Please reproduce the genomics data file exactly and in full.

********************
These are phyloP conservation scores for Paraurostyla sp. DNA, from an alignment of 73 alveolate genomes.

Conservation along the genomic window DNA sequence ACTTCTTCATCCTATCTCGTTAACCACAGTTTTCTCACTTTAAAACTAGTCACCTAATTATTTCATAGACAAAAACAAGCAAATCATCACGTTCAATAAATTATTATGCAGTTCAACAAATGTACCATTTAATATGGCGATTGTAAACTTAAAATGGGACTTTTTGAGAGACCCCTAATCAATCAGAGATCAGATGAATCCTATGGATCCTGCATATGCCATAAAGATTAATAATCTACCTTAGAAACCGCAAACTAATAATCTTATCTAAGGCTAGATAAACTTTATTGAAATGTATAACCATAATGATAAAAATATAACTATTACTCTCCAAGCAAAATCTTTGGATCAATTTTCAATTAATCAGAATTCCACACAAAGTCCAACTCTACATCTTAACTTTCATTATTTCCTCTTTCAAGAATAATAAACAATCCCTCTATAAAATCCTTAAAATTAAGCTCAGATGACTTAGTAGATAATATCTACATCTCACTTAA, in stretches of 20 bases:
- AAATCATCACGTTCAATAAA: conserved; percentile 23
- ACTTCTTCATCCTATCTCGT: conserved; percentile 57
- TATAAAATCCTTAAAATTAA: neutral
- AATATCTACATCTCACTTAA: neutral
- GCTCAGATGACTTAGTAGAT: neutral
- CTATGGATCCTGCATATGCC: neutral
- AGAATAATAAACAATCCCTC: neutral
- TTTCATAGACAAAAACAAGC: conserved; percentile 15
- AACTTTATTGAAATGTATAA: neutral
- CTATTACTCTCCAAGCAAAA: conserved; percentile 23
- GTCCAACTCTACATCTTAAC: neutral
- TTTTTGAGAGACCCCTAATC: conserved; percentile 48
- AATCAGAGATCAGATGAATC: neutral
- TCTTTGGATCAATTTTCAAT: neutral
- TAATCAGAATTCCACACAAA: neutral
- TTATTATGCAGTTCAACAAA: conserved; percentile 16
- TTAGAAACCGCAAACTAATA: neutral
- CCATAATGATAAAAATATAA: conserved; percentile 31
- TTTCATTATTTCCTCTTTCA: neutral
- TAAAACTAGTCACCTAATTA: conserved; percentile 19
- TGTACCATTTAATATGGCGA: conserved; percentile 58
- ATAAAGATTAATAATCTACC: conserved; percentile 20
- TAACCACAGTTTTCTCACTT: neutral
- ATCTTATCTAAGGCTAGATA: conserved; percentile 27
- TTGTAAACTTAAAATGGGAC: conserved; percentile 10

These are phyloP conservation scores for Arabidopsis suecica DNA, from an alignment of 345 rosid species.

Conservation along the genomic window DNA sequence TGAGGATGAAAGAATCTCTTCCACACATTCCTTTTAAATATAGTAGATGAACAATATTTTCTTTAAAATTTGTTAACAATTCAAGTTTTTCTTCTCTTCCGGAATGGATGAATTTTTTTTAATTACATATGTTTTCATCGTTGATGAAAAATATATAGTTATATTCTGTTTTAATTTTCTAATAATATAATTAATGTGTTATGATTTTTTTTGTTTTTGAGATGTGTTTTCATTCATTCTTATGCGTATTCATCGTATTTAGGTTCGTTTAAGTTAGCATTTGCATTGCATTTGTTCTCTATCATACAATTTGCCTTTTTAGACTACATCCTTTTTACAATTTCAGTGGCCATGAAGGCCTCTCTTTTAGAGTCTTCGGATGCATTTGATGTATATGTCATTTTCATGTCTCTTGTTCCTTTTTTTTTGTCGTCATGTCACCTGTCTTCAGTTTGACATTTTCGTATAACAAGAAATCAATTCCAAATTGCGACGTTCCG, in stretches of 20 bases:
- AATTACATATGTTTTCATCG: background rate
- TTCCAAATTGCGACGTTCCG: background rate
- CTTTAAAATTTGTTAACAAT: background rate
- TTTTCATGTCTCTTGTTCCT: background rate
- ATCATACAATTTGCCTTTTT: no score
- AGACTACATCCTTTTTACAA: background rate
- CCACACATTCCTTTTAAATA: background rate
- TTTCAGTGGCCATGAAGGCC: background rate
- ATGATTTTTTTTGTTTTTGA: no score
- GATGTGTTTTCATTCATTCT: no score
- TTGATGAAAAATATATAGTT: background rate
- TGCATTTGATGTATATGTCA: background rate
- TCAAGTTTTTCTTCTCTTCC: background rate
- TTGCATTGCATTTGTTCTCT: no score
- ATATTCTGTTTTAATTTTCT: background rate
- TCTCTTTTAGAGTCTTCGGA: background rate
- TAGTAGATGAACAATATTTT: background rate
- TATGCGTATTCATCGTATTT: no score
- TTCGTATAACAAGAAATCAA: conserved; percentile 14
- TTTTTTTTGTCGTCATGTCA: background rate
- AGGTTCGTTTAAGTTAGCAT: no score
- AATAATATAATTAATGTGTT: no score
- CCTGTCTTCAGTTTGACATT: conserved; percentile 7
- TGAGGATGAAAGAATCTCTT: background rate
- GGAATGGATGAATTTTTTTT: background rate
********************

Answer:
These are phyloP conservation scores for Paraurostyla sp. DNA, from an alignment of 73 alveolate genomes.

Conservation along the genomic window DNA sequence ACTTCTTCATCCTATCTCGTTAACCACAGTTTTCTCACTTTAAAACTAGTCACCTAATTATTTCATAGACAAAAACAAGCAAATCATCACGTTCAATAAATTATTATGCAGTTCAACAAATGTACCATTTAATATGGCGATTGTAAACTTAAAATGGGACTTTTTGAGAGACCCCTAATCAATCAGAGATCAGATGAATCCTATGGATCCTGCATATGCCATAAAGATTAATAATCTACCTTAGAAACCGCAAACTAATAATCTTATCTAAGGCTAGATAAACTTTATTGAAATGTATAACCATAATGATAAAAATATAACTATTACTCTCCAAGCAAAATCTTTGGATCAATTTTCAATTAATCAGAATTCCACACAAAGTCCAACTCTACATCTTAACTTTCATTATTTCCTCTTTCAAGAATAATAAACAATCCCTCTATAAAATCCTTAAAATTAAGCTCAGATGACTTAGTAGATAATATCTACATCTCACTTAA, in stretches of 20 bases:
- AAATCATCACGTTCAATAAA: conserved; percentile 23
- ACTTCTTCATCCTATCTCGT: conserved; percentile 57
- TATAAAATCCTTAAAATTAA: neutral
- AATATCTACATCTCACTTAA: neutral
- GCTCAGATGACTTAGTAGAT: neutral
- CTATGGATCCTGCATATGCC: neutral
- AGAATAATAAACAATCCCTC: neutral
- TTTCATAGACAAAAACAAGC: conserved; percentile 15
- AACTTTATTGAAATGTATAA: neutral
- CTATTACTCTCCAAGCAAAA: conserved; percentile 23
- GTCCAACTCTACATCTTAAC: neutral
- TTTTTGAGAGACCCCTAATC: conserved; percentile 48
- AATCAGAGATCAGATGAATC: neutral
- TCTTTGGATCAATTTTCAAT: neutral
- TAATCAGAATTCCACACAAA: neutral
- TTATTATGCAGTTCAACAAA: conserved; percentile 16
- TTAGAAACCGCAAACTAATA: neutral
- CCATAATGATAAAAATATAA: conserved; percentile 31
- TTTCATTATTTCCTCTTTCA: neutral
- TAAAACTAGTCACCTAATTA: conserved; percentile 19
- TGTACCATTTAATATGGCGA: conserved; percentile 58
- ATAAAGATTAATAATCTACC: conserved; percentile 20
- TAACCACAGTTTTCTCACTT: neutral
- ATCTTATCTAAGGCTAGATA: conserved; percentile 27
- TTGTAAACTTAAAATGGGAC: conserved; percentile 10

These are phyloP conservation scores for Arabidopsis suecica DNA, from an alignment of 345 rosid species.

Conservation along the genomic window DNA sequence TGAGGATGAAAGAATCTCTTCCACACATTCCTTTTAAATATAGTAGATGAACAATATTTTCTTTAAAATTTGTTAACAATTCAAGTTTTTCTTCTCTTCCGGAATGGATGAATTTTTTTTAATTACATATGTTTTCATCGTTGATGAAAAATATATAGTTATATTCTGTTTTAATTTTCTAATAATATAATTAATGTGTTATGATTTTTTTTGTTTTTGAGATGTGTTTTCATTCATTCTTATGCGTATTCATCGTATTTAGGTTCGTTTAAGTTAGCATTTGCATTGCATTTGTTCTCTATCATACAATTTGCCTTTTTAGACTACATCCTTTTTACAATTTCAGTGGCCATGAAGGCCTCTCTTTTAGAGTCTTCGGATGCATTTGATGTATATGTCATTTTCATGTCTCTTGTTCCTTTTTTTTTGTCGTCATGTCACCTGTCTTCAGTTTGACATTTTCGTATAACAAGAAATCAATTCCAAATTGCGACGTTCCG, in stretches of 20 bases:
- AATTACATATGTTTTCATCG: background rate
- TTCCAAATTGCGACGTTCCG: background rate
- CTTTAAAATTTGTTAACAAT: background rate
- TTTTCATGTCTCTTGTTCCT: background rate
- ATCATACAATTTGCCTTTTT: no score
- AGACTACATCCTTTTTACAA: background rate
- CCACACATTCCTTTTAAATA: background rate
- TTTCAGTGGCCATGAAGGCC: background rate
- ATGATTTTTTTTGTTTTTGA: no score
- GATGTGTTTTCATTCATTCT: no score
- TTGATGAAAAATATATAGTT: background rate
- TGCATTTGATGTATATGTCA: background rate
- TCAAGTTTTTCTTCTCTTCC: background rate
- TTGCATTGCATTTGTTCTCT: no score
- ATATTCTGTTTTAATTTTCT: background rate
- TCTCTTTTAGAGTCTTCGGA: background rate
- TAGTAGATGAACAATATTTT: background rate
- TATGCGTATTCATCGTATTT: no score
- TTCGTATAACAAGAAATCAA: conserved; percentile 14
- TTTTTTTTGTCGTCATGTCA: background rate
- AGGTTCGTTTAAGTTAGCAT: no score
- AATAATATAATTAATGTGTT: no score
- CCTGTCTTCAGTTTGACATT: conserved; percentile 7
- TGAGGATGAAAGAATCTCTT: background rate
- GGAATGGATGAATTTTTTTT: background rate